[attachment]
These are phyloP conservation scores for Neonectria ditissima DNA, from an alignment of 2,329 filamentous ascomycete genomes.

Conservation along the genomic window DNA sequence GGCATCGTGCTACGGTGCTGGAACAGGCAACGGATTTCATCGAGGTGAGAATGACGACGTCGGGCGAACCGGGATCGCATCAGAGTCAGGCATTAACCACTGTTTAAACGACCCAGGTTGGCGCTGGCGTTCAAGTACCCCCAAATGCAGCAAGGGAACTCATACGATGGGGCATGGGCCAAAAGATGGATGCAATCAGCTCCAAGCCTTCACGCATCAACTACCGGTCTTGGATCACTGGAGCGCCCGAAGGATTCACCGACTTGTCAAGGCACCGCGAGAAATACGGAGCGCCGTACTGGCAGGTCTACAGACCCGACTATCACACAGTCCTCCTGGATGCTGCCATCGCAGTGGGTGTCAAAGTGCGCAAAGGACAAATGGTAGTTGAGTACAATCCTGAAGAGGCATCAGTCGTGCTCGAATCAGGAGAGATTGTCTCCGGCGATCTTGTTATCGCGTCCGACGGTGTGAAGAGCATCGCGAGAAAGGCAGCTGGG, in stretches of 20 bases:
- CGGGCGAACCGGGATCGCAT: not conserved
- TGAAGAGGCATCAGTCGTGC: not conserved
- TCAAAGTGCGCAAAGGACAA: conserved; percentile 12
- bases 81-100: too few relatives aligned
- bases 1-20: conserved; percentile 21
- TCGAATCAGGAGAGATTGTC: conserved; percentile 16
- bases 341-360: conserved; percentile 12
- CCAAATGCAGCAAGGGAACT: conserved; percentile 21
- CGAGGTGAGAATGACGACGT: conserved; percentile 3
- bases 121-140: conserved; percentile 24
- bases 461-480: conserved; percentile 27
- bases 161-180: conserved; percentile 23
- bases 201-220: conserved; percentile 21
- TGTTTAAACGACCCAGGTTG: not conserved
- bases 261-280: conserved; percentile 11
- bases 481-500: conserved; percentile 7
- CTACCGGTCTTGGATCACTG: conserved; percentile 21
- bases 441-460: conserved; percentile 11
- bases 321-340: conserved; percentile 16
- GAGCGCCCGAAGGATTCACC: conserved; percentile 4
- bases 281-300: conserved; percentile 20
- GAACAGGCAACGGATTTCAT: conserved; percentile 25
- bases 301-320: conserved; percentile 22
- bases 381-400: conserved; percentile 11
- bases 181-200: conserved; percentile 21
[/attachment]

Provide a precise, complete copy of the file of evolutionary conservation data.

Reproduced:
These are phyloP conservation scores for Neonectria ditissima DNA, from an alignment of 2,329 filamentous ascomycete genomes.

Conservation along the genomic window DNA sequence GGCATCGTGCTACGGTGCTGGAACAGGCAACGGATTTCATCGAGGTGAGAATGACGACGTCGGGCGAACCGGGATCGCATCAGAGTCAGGCATTAACCACTGTTTAAACGACCCAGGTTGGCGCTGGCGTTCAAGTACCCCCAAATGCAGCAAGGGAACTCATACGATGGGGCATGGGCCAAAAGATGGATGCAATCAGCTCCAAGCCTTCACGCATCAACTACCGGTCTTGGATCACTGGAGCGCCCGAAGGATTCACCGACTTGTCAAGGCACCGCGAGAAATACGGAGCGCCGTACTGGCAGGTCTACAGACCCGACTATCACACAGTCCTCCTGGATGCTGCCATCGCAGTGGGTGTCAAAGTGCGCAAAGGACAAATGGTAGTTGAGTACAATCCTGAAGAGGCATCAGTCGTGCTCGAATCAGGAGAGATTGTCTCCGGCGATCTTGTTATCGCGTCCGACGGTGTGAAGAGCATCGCGAGAAAGGCAGCTGGG, in stretches of 20 bases:
- CGGGCGAACCGGGATCGCAT: not conserved
- TGAAGAGGCATCAGTCGTGC: not conserved
- TCAAAGTGCGCAAAGGACAA: conserved; percentile 12
- bases 81-100: too few relatives aligned
- bases 1-20: conserved; percentile 21
- TCGAATCAGGAGAGATTGTC: conserved; percentile 16
- bases 341-360: conserved; percentile 12
- CCAAATGCAGCAAGGGAACT: conserved; percentile 21
- CGAGGTGAGAATGACGACGT: conserved; percentile 3
- bases 121-140: conserved; percentile 24
- bases 461-480: conserved; percentile 27
- bases 161-180: conserved; percentile 23
- bases 201-220: conserved; percentile 21
- TGTTTAAACGACCCAGGTTG: not conserved
- bases 261-280: conserved; percentile 11
- bases 481-500: conserved; percentile 7
- CTACCGGTCTTGGATCACTG: conserved; percentile 21
- bases 441-460: conserved; percentile 11
- bases 321-340: conserved; percentile 16
- GAGCGCCCGAAGGATTCACC: conserved; percentile 4
- bases 281-300: conserved; percentile 20
- GAACAGGCAACGGATTTCAT: conserved; percentile 25
- bases 301-320: conserved; percentile 22
- bases 381-400: conserved; percentile 11
- bases 181-200: conserved; percentile 21